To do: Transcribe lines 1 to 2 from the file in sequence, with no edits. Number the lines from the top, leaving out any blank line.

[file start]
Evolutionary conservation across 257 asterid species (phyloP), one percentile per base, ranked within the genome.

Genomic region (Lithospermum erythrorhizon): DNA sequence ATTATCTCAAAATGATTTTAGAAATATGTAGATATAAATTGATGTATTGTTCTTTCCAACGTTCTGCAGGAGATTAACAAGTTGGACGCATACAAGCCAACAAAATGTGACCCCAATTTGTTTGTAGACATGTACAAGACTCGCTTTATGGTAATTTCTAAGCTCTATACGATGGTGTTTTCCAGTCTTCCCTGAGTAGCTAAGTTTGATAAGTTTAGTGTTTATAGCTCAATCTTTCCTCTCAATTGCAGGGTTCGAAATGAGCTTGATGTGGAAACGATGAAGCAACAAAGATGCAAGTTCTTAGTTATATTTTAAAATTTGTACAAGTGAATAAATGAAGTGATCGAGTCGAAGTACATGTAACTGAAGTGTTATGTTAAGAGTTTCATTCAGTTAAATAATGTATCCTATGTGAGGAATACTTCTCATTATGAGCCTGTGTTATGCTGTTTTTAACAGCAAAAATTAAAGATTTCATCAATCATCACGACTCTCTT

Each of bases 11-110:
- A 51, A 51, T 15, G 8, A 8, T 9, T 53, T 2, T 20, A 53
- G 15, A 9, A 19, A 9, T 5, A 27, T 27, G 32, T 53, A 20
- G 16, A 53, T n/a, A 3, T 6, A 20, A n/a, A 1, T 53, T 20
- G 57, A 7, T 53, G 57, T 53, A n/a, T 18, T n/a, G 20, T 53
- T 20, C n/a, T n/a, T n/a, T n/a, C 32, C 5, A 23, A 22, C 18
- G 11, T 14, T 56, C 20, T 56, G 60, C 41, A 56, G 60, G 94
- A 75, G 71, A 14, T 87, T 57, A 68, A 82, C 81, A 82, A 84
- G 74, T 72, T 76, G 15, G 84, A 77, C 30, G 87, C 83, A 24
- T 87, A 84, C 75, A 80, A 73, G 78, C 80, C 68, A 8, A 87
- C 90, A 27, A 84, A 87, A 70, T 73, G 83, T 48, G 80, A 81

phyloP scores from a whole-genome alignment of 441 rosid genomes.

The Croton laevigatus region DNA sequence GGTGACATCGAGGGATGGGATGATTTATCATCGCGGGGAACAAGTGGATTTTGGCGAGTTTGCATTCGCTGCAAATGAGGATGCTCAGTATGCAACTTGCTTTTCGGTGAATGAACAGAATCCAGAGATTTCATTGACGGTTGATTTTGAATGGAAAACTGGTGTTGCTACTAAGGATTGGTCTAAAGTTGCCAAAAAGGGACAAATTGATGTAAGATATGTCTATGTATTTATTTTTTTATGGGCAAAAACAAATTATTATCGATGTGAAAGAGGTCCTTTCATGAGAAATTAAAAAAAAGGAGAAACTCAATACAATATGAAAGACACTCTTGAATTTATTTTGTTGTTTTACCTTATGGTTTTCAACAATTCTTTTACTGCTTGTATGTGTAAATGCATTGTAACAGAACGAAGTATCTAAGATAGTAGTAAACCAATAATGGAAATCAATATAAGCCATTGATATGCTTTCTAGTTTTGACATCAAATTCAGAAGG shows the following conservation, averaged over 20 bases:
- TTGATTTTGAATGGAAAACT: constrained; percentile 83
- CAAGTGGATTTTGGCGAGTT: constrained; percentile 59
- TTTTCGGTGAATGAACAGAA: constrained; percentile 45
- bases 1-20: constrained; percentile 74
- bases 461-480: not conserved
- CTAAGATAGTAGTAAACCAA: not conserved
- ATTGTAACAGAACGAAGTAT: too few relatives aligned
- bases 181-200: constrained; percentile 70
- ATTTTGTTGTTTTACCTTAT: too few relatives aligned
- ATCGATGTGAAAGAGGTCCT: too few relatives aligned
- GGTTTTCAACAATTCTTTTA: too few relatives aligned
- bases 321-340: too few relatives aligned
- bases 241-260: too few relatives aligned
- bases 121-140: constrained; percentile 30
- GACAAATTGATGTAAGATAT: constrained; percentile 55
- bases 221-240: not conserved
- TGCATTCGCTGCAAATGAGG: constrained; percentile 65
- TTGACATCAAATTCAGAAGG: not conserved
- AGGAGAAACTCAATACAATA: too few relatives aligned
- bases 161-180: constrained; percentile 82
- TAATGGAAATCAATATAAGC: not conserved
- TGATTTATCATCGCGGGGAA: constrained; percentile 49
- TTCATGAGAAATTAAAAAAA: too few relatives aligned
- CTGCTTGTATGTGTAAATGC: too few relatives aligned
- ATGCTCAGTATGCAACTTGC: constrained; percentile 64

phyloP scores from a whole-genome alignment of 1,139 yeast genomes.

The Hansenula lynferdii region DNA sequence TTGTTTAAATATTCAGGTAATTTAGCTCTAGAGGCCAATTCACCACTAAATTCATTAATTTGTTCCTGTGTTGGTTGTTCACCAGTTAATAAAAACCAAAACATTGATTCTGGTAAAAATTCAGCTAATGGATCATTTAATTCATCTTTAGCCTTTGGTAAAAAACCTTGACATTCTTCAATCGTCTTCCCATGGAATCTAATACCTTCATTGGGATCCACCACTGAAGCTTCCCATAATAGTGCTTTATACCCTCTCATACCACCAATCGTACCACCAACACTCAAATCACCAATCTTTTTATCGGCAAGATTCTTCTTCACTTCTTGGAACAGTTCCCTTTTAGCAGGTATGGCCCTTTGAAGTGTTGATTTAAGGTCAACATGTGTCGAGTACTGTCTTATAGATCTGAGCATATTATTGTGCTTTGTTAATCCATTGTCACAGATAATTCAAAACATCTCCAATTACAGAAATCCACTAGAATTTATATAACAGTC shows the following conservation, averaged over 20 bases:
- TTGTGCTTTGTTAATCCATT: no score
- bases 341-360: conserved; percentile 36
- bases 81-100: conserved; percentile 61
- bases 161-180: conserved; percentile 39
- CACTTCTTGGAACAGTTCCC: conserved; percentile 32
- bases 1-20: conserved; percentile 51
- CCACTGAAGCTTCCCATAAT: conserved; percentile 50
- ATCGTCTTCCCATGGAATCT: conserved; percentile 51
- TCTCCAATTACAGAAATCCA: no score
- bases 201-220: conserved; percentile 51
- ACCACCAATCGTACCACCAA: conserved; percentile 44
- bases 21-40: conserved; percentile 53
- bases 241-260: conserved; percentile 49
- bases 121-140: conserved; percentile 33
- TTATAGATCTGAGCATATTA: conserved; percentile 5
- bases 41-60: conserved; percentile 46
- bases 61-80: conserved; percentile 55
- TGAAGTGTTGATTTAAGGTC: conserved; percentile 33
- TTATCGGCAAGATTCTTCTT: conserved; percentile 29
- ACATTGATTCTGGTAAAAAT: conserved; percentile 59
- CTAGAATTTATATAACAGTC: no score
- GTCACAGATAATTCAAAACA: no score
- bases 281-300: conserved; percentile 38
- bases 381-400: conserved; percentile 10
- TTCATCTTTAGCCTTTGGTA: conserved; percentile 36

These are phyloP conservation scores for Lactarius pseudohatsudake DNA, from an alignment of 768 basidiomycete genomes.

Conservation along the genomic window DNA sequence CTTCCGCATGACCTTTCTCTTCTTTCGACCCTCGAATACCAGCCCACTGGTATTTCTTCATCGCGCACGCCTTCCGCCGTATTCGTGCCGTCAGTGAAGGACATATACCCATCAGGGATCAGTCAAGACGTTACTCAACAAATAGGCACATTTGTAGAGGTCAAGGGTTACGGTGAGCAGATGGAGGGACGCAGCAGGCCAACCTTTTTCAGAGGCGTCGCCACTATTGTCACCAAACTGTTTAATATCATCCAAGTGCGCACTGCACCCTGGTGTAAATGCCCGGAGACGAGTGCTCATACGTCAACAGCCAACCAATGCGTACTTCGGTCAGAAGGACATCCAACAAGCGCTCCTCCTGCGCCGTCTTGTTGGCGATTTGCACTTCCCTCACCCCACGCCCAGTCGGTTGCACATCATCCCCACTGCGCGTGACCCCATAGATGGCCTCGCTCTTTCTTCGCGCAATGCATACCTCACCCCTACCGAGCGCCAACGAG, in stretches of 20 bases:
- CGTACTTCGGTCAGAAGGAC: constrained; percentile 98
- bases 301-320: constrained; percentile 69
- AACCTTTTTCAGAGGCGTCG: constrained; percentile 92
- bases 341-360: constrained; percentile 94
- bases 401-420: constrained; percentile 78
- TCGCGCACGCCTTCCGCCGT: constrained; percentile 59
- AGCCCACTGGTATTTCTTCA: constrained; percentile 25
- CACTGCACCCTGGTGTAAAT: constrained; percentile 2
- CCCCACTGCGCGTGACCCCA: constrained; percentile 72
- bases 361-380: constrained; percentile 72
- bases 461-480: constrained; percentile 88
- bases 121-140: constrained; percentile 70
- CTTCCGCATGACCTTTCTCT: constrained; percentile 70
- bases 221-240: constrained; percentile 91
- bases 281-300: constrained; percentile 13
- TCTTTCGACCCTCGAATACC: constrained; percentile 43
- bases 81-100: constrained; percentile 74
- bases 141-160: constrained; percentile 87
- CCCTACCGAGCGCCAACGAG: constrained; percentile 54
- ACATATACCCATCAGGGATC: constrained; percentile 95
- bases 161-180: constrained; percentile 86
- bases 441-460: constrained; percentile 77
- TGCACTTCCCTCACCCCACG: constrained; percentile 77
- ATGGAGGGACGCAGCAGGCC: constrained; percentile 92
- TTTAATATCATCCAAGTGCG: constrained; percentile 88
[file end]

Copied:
Evolutionary conservation across 257 asterid species (phyloP), one percentile per base, ranked within the genome.

Genomic region (Lithospermum erythrorhizon): DNA sequence ATTATCTCAAAATGATTTTAGAAATATGTAGATATAAATTGATGTATTGTTCTTTCCAACGTTCTGCAGGAGATTAACAAGTTGGACGCATACAAGCCAACAAAATGTGACCCCAATTTGTTTGTAGACATGTACAAGACTCGCTTTATGGTAATTTCTAAGCTCTATACGATGGTGTTTTCCAGTCTTCCCTGAGTAGCTAAGTTTGATAAGTTTAGTGTTTATAGCTCAATCTTTCCTCTCAATTGCAGGGTTCGAAATGAGCTTGATGTGGAAACGATGAAGCAACAAAGATGCAAGTTCTTAGTTATATTTTAAAATTTGTACAAGTGAATAAATGAAGTGATCGAGTCGAAGTACATGTAACTGAAGTGTTATGTTAAGAGTTTCATTCAGTTAAATAATGTATCCTATGTGAGGAATACTTCTCATTATGAGCCTGTGTTATGCTGTTTTTAACAGCAAAAATTAAAGATTTCATCAATCATCACGACTCTCTT